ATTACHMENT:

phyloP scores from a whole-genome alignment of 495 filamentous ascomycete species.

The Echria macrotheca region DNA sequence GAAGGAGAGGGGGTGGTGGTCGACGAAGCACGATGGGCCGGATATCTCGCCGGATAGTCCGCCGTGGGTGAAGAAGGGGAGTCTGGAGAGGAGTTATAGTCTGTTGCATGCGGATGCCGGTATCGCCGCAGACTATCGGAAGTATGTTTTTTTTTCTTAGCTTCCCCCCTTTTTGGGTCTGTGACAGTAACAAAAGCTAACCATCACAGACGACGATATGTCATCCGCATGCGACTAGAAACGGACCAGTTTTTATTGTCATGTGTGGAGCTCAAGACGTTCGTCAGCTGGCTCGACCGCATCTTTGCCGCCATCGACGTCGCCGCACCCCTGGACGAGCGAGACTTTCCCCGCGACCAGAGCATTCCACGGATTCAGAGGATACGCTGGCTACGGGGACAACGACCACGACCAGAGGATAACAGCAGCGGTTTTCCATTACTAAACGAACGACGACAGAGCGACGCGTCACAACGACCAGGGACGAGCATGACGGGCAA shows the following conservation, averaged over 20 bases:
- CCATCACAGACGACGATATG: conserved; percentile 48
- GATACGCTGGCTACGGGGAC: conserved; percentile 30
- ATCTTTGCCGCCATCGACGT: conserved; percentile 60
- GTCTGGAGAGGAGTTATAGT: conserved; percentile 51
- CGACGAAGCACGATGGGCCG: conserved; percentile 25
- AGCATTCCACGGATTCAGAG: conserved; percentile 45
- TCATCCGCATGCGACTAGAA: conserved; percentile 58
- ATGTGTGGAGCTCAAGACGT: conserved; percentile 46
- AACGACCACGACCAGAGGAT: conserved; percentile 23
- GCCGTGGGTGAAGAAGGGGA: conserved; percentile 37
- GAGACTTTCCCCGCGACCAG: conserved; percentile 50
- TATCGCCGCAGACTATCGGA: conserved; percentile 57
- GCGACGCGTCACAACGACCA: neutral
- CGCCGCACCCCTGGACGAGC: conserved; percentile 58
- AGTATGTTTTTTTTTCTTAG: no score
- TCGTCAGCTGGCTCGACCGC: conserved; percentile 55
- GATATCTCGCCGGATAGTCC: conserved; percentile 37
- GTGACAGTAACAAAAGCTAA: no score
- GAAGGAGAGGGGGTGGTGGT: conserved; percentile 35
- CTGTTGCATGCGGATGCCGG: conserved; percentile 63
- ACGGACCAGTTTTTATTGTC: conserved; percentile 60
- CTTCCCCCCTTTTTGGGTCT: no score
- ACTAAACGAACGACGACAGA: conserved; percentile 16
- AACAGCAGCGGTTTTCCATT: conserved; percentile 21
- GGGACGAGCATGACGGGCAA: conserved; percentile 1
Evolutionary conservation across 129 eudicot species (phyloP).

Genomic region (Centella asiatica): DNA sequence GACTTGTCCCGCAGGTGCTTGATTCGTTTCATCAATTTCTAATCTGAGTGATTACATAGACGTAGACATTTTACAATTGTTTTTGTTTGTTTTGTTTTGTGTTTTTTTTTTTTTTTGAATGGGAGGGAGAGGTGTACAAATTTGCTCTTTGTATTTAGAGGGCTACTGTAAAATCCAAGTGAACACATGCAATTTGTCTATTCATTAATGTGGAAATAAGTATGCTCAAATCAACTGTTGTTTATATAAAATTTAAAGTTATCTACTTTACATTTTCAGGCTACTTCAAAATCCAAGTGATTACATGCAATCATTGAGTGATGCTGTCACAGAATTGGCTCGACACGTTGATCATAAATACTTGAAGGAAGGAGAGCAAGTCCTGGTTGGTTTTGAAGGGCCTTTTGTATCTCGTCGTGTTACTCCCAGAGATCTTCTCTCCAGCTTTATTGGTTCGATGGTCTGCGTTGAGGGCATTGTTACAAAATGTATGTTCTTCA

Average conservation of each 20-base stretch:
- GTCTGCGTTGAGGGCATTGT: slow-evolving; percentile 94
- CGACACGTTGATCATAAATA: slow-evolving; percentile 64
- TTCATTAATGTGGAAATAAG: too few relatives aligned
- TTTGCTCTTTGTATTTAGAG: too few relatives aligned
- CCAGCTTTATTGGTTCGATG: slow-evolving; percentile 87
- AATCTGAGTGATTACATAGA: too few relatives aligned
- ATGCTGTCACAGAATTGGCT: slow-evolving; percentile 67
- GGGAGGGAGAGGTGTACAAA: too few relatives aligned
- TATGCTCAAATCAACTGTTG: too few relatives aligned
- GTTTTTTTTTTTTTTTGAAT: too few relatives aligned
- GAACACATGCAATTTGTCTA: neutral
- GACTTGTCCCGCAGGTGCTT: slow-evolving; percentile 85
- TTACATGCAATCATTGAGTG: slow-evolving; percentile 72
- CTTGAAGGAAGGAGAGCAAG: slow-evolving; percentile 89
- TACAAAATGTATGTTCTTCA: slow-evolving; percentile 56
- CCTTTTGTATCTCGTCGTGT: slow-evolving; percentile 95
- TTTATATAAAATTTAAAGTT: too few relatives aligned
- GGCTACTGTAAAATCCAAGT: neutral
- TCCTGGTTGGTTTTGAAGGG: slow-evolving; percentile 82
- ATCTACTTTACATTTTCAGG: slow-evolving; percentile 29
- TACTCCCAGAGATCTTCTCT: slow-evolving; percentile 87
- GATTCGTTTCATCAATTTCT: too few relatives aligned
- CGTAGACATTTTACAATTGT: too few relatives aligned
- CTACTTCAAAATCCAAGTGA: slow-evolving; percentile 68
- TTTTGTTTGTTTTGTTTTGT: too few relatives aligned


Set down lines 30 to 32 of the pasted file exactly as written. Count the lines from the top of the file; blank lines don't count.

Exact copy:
Average conservation of each 20-base stretch:
- GTCTGCGTTGAGGGCATTGT: slow-evolving; percentile 94
- CGACACGTTGATCATAAATA: slow-evolving; percentile 64